In retrospect, 1941 presented a mixed scene. It had begun with the new excitement of sight-seeing, with the natural high spirits of new trainees, and with each new draft of arrivals telling the Indian vendors of tortoise-shell bracelets that 'we didn't come over here to be robbed,' (and then being 'robbed' just the same). The year had ended with a background of noises 'offstage '—the ominous crunch of Japanese bombs in Singapore, Hong Kong and Shanghai, and hints of enemy invasion fleets moving menacingly nearer to the South Pacific. By 1942 the work of ordnance had greatly increased, with all the preparations of an augmented force for imminent attack. Into tunnels, made by hard-worked engineers, poured quantities of every kind of ammunition, the handling of which later became the work of a separate ordnance section under Warrant-Officer K. F. T. Allen. In addition to the new sub-depot which distributed supplies at Namaka in the western area, ammunition for western defences was temporarily stored in the nearby pineapple cannery. The augmented B Force became a division in January 1942, and the arrival of Captain M. S. Myers early in the New Year, as deputy assistant director of ordnance services, added to the corps' activities his administrative experience.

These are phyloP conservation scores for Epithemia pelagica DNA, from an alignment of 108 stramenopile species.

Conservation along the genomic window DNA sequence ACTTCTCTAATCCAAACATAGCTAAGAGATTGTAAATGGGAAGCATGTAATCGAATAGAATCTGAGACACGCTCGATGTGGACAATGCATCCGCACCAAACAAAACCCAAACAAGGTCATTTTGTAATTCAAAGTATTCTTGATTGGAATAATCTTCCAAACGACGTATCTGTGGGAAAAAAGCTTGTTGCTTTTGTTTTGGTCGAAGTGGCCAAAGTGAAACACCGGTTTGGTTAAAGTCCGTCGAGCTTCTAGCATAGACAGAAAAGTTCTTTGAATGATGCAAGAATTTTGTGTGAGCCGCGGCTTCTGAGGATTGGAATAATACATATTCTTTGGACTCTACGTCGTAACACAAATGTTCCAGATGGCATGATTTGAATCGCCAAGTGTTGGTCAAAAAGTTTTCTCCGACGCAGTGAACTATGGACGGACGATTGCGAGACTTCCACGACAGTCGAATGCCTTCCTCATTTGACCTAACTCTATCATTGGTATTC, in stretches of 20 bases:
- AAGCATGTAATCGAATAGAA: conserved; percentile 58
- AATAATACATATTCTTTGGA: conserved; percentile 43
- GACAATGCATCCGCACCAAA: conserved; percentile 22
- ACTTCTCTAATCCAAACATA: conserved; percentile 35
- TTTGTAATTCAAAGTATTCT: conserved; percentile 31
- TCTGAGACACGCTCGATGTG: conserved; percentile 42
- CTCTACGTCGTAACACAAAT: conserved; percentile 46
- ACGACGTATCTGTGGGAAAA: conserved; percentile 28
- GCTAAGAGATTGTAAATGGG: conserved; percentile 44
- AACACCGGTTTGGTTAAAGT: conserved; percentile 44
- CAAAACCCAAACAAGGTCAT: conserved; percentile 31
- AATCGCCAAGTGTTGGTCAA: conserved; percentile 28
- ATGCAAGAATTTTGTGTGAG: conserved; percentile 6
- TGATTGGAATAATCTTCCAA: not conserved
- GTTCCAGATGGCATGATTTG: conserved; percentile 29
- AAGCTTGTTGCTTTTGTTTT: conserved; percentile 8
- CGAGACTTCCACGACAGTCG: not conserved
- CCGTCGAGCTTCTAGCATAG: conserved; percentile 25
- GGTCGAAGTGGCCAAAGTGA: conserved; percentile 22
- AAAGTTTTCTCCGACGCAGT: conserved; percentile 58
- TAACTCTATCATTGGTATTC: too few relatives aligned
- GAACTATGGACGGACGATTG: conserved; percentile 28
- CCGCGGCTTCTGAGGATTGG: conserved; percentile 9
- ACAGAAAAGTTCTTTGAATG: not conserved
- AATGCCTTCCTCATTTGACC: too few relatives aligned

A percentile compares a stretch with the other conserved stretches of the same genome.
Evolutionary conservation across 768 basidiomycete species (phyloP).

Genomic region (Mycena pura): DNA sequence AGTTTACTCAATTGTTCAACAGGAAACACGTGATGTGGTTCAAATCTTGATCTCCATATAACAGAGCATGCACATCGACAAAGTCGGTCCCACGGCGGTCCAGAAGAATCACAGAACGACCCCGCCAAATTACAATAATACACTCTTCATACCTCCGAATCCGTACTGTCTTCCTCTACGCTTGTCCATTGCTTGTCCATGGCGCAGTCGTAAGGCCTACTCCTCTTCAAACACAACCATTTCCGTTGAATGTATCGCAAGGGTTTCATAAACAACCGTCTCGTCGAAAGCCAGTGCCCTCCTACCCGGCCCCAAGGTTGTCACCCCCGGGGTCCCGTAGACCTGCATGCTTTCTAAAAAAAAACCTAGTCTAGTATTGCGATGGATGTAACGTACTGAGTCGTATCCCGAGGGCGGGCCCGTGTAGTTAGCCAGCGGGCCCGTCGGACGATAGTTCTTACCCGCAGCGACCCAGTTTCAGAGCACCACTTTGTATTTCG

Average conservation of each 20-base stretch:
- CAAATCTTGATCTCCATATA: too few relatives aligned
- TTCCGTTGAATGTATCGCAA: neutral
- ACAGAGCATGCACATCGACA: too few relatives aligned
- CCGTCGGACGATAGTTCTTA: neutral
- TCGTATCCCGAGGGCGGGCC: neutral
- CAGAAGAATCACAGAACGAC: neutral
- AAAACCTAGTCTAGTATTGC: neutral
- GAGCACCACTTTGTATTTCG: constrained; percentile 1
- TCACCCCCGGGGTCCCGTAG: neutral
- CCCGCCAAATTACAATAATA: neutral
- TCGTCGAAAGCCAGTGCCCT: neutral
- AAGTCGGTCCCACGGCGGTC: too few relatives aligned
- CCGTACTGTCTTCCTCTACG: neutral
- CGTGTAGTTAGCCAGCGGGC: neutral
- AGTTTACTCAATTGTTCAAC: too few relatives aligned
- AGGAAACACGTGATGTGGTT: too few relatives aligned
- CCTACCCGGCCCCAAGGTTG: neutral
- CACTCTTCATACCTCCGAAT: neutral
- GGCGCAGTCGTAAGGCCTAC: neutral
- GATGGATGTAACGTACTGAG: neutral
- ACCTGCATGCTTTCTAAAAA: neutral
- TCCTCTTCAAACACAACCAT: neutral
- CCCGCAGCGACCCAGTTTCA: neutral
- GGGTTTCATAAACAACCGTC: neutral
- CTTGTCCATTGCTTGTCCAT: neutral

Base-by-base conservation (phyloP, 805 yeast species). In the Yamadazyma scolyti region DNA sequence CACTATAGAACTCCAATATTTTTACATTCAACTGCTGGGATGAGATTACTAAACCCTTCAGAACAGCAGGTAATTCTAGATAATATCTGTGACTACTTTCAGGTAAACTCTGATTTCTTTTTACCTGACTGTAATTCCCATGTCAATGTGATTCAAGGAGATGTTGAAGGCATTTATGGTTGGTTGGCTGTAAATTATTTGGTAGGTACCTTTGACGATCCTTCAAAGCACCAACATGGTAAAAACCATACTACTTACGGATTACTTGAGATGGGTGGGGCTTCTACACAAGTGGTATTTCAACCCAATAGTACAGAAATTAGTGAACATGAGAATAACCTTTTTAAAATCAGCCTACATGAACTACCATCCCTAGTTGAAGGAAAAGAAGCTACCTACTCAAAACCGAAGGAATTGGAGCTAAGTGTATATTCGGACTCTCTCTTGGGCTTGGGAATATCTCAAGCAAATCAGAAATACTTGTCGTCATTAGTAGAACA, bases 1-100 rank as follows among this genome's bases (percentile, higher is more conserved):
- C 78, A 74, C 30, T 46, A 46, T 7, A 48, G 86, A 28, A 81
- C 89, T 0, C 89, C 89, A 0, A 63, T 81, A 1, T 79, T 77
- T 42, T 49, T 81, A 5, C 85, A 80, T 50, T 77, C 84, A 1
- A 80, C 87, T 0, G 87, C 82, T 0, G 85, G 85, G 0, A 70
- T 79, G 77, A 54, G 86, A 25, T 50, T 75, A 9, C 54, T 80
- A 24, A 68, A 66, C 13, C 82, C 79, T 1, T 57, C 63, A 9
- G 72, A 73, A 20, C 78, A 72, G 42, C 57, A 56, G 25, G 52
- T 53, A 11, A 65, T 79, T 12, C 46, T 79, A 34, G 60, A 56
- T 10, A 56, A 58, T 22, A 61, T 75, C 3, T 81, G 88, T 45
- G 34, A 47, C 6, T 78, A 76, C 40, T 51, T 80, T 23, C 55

The sports grounds of Albert Park, in Suva, and Suva's swimming baths, where the temperature of the water was often 90 degrees after a day in the hot sun, were relaxation centres for the unit's cricket, rugby and soccer players and swimmers. The more the tension of work increased, the greater was the need for recreation. In ordnance camps, as elsewhere in the division, men were thin; many suffered from skin complaints; some had been sent home sick. Heavy lifting work in the stores, long hours in sultry offices, and rush work to meet shipping needs could not be prolonged indefinitely in the constant humidity of Fiji. Suddenly, however, the cheering news was divined from various happenings that an American force was about to arrive and'relieve the division. As the jubilation subsided, the unit began in: July the prodigious job that faces an ordnance depot when a division moves, and working day and night it had taken several weeks when at last embarkation day arrived. As troop-laden trucks moved in convoy through the outskirts of Suva, native girls page 203passed wearing vivid red and yellow flowers in their dark hair. We waved and shouted soti (you're not supposed to) and they greeted the remark with cries of mirth; and waved back with hands held aloft as the convoy passed. On the wharf was a group of tall, powerfully built, bushy-haired Fijians. They were singing in perfect harmony, a little sadly, 'Isa Lei'… It was September 1942, nearly two years after the depot had commenced operations in Fiji and now, on returning to New Zealand, men eagerly planned their leave and gazed from railway carriage windows at orchards in bloom and the lush green countryside in spring. To them it had never looked better.